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Mechanistic modelling of Critical Target Tissue Residues based on substance properties, species characteristics and external effect concentrations

Final Report Summary - MEMOCTR (Mechanistic modelling of Critical Target Tissue Residues based on substance properties, species characteristics and external effect concentrations)

A key challenge facing ecotoxicology is the need to assess the risk of thousands of substances, for a wide range of species, with high accuracy and ecological relevance. Toxicokinetic/toxicodynamic (TKTD) models are advocated as essential tools to address this challenge, but are currently underutilized. This partly results from model-parameterization difficulties: internal target site concentrations are difficult to establish experimentally and model parameters are presently inferred for each toxicant-species combination specifically by measuring both the time-course of internal toxicant concentration (toxicokinetics) and the time-course of toxic response (toxicodynamics). TKTD modelling can significantly advance if both TK and TD parameters are quantitatively related to key chemical properties and key species characteristics. At present, such relationships are relatively well-established for toxicokinetics in the form of mechanistic bioaccumulation models, but analogous models are not yet available for toxicodynamics. We want to further advance TKTD modelling by quantitatively linking relevant TD parameters to chemical properties and species characteristics. We focus on acute toxicity prediction of metal exposure in freshwater aquatic organisms. The overall aim is to develop mechanistic TKTD models for acute toxicity prediction of metals in various freshwater organisms using metal-properties, species-characteristics and external effect concentrations. Sub-objectives are to: i) to develop species-specific quantitative structure activity relationships (QSARs) that relate external toxicity metrics (LC50) of various metals to a metal-specific property, ii) To quantitatively relate external toxicity metrics of selected metals to a species characteristic, iii) to characterize and quantify key biochemical and physiological processes that determine the biological response on a molecular and individual level and integrate those in a toxicodynamic model, iv) to develop a new mechanistic TKTD model by integrating the relevant biochemical and physiological processes into a TKTD model framework for survival of organisms, and v) to test the developed TKTD model with empirical data of sub-lethal effects (e.g. target enzyme inhibition, sub-lethal physiological responses) and external acute toxicity data for various aquatic species. All required data are collected from peer-reviewed literature and relevant databases such as US EPA’s Aquire.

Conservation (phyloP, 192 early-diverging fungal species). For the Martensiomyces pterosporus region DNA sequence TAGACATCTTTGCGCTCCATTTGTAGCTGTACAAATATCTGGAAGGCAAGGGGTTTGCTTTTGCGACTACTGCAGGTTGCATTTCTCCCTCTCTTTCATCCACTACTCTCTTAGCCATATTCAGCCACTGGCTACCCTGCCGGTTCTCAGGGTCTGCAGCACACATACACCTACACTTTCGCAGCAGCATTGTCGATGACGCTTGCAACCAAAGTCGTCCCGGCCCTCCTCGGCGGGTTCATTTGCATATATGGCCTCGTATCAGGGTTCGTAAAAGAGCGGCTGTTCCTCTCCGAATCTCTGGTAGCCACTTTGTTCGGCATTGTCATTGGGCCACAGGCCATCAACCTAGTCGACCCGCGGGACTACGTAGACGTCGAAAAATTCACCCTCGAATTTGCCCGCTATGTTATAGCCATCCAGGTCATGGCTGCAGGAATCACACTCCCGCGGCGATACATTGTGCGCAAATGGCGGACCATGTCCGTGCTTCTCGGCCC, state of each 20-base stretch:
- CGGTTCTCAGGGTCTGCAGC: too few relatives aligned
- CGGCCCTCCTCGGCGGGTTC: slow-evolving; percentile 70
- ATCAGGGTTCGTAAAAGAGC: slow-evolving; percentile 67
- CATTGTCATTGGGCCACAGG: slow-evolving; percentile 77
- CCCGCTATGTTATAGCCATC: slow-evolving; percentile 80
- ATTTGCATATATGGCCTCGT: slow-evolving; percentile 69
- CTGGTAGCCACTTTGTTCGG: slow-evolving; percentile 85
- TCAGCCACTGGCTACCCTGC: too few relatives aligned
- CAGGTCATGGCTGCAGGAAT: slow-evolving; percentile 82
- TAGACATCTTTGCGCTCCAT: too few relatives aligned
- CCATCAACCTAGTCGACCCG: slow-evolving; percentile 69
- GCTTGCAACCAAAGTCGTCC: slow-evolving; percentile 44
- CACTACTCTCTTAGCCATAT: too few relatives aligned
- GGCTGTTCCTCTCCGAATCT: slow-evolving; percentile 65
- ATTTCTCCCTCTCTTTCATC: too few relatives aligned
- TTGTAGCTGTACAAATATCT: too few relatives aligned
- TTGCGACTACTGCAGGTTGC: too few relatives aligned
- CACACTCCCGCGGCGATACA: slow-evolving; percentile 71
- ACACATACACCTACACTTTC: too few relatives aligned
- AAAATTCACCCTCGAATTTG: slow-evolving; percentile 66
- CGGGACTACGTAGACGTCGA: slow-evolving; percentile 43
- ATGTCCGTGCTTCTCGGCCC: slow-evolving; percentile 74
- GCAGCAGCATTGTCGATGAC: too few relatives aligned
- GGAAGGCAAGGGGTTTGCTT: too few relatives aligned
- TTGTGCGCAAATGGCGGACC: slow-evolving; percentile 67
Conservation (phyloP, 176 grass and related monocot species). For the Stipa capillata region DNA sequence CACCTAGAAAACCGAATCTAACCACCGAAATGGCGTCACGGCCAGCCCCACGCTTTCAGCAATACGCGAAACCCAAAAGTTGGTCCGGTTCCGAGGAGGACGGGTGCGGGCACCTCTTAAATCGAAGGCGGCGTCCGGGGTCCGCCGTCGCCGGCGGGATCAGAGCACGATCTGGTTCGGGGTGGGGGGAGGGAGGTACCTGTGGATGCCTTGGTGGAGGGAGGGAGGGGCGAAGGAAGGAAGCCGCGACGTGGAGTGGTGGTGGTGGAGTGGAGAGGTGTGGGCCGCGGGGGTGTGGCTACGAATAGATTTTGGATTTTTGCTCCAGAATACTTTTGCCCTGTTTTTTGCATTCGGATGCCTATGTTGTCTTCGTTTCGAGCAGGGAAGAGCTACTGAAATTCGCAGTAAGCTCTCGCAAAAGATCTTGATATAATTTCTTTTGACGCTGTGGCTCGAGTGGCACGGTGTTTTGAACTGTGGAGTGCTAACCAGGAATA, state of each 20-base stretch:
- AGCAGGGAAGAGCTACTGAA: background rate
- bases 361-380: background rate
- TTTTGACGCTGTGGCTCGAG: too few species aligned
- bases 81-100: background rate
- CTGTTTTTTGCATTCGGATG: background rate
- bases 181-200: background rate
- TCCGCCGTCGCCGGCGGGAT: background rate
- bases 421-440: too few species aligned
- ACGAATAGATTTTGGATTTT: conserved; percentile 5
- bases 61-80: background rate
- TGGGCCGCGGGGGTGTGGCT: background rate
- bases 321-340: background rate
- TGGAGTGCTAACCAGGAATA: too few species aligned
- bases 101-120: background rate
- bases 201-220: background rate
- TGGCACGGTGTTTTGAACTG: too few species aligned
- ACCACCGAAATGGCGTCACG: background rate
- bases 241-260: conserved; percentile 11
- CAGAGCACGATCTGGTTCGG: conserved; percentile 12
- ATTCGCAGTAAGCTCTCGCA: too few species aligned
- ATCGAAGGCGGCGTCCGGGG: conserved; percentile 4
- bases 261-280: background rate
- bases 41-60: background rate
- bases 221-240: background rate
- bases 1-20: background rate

Our results show that acute toxicity is significantly related to the metal-specific covalent index for various species, incl. rainbow trout, Daphnia magna and the pond snail. Regressions were developed for 12 different species in total. All regressions were significant (p < 0.05) and r2 ranged between 0.53 and 0.90. Interestingly, the slopes of the LC50-Χ2 mr regression lines are remarkably similar across species, with slopes ranging from -1.08 to -1.59. This suggests that the mode-of-action is similar for a range of freshwater aquatic organisms. The implication for TKTD modelling is that the covalent index is an important metal-specific property that should be considered. Additionally, the results suggest thata common TKTD model framework may be applied to a range of freshwater organisms. Our results furthermore show that acute toxicity of both copper (Cu) and silver (Ag) is significantly related to species weight. It is found that LC50s relate to species weight to the power 0.21 (for Ag) and 0.23 (for Cu) (Fig. 1), which is remarkably close to the well-established allometric scaling exponent of ¼ for metabolic rates. Size is thus an important factor to consider when developing a TKTD model for acute toxicity of Ag and Cu. In addition, this suggest that an important rate-limiting step in the adverse outcome pathway is related to species size.